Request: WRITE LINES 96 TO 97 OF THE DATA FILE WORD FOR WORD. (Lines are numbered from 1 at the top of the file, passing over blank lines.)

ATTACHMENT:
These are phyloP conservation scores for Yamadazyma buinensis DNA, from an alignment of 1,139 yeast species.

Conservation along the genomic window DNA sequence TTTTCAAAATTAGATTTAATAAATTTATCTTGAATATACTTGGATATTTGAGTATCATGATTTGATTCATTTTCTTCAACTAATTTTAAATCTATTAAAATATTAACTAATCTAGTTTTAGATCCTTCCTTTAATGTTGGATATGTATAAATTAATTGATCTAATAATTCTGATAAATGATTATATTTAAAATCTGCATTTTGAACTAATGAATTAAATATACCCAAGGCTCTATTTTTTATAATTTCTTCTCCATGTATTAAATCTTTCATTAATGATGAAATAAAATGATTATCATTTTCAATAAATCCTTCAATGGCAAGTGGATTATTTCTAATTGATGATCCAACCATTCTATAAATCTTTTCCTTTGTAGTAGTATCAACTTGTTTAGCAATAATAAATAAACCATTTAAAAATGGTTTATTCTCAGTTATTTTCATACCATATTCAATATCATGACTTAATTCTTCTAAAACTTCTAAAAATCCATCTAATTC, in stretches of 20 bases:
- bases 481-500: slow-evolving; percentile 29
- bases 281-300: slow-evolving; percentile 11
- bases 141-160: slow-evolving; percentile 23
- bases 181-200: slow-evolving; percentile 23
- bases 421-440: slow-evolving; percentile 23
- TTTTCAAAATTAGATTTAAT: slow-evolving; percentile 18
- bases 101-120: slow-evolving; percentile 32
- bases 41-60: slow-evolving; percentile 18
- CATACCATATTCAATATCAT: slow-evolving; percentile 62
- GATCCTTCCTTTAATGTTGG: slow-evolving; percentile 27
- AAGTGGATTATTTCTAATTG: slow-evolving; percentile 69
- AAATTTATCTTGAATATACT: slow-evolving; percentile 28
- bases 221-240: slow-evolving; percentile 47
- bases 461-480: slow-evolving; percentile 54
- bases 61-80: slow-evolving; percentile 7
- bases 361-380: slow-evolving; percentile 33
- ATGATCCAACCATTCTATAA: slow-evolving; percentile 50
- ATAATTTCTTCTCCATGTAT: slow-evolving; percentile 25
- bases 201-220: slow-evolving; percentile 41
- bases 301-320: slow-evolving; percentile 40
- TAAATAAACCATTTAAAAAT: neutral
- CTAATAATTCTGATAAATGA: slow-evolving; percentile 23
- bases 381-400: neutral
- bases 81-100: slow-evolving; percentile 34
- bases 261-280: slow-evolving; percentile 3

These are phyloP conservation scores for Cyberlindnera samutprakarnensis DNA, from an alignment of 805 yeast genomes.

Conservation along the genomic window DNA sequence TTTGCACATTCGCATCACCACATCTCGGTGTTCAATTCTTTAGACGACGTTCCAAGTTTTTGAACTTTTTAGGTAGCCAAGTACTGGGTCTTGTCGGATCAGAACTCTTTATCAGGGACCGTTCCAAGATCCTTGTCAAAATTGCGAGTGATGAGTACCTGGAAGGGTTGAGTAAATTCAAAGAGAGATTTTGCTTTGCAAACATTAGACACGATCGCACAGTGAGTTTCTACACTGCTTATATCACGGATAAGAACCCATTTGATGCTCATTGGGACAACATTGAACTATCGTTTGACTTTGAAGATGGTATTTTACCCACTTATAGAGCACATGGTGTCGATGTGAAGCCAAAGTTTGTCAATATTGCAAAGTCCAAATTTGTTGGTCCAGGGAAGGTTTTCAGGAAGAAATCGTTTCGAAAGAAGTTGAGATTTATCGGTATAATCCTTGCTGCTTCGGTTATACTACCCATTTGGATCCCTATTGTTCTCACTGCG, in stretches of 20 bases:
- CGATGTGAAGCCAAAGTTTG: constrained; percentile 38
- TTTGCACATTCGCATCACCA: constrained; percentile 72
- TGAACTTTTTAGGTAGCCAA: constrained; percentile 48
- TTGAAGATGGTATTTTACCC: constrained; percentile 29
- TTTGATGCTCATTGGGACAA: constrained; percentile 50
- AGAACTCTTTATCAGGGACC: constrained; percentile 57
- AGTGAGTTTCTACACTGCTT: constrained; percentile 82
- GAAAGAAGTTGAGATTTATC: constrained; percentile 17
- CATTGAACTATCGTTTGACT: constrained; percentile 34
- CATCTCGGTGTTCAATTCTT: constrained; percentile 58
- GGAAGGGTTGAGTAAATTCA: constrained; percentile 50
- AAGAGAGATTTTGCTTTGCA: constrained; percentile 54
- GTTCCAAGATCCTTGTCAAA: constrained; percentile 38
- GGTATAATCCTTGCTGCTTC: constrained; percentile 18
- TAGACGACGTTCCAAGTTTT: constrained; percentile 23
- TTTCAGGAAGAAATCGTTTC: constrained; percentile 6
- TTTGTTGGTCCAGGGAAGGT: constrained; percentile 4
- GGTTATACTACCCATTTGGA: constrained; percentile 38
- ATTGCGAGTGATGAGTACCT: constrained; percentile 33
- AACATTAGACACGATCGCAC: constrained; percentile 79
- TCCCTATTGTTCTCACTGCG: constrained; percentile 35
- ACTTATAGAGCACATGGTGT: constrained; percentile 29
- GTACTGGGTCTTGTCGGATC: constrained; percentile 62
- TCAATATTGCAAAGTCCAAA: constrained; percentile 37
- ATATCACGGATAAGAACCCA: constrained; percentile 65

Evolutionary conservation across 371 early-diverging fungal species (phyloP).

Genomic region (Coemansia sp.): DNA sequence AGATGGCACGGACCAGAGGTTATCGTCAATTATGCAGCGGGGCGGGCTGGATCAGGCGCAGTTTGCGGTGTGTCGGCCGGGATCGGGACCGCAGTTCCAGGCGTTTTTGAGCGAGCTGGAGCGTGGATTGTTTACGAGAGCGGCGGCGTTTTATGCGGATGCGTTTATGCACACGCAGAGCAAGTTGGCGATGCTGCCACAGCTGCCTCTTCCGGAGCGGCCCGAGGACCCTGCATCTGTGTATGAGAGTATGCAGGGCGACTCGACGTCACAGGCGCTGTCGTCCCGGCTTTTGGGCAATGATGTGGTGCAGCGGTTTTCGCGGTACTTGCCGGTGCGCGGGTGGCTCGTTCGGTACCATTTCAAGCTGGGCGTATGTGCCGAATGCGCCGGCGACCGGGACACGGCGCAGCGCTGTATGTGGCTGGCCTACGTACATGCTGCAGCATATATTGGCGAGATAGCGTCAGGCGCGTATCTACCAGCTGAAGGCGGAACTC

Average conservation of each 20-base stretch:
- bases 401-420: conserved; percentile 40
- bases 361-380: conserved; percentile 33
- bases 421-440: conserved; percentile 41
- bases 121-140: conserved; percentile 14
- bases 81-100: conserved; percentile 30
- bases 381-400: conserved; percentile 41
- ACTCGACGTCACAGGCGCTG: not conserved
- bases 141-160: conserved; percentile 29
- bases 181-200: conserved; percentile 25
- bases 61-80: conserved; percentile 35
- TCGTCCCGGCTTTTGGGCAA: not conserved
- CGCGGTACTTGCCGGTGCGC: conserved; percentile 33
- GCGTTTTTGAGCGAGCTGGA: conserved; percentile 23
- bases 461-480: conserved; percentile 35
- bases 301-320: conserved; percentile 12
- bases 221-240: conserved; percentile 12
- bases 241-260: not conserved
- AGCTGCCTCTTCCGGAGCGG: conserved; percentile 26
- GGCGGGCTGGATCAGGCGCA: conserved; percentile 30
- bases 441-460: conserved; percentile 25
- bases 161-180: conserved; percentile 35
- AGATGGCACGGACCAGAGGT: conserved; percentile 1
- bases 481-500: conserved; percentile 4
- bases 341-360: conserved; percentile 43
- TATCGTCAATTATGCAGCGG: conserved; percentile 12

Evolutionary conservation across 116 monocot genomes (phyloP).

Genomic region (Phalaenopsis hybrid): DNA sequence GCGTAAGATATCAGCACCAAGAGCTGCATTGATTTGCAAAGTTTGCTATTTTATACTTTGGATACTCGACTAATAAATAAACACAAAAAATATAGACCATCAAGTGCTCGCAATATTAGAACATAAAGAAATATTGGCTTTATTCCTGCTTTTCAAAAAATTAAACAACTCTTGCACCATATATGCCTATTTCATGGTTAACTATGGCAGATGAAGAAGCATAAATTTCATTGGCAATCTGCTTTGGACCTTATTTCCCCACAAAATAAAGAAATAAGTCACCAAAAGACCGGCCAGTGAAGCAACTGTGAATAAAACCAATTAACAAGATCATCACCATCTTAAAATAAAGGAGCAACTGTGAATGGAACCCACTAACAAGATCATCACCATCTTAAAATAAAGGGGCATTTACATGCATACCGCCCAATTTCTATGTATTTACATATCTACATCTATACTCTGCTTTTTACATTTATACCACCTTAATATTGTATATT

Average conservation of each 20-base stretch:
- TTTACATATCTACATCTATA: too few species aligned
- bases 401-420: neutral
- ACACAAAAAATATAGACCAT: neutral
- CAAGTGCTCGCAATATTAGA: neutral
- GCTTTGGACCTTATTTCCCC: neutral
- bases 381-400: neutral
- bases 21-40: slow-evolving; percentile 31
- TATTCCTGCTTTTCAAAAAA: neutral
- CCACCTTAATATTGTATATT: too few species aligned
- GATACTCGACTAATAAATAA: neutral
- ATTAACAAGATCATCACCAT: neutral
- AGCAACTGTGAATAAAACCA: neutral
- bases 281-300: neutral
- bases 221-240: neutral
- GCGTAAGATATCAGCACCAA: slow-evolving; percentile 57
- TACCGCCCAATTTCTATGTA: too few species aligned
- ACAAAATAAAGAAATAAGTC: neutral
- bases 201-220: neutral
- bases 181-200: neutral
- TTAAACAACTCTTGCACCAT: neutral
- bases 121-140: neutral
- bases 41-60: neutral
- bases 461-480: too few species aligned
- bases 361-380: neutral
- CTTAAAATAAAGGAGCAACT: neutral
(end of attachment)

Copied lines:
- ATTAACAAGATCATCACCAT: neutral
- AGCAACTGTGAATAAAACCA: neutral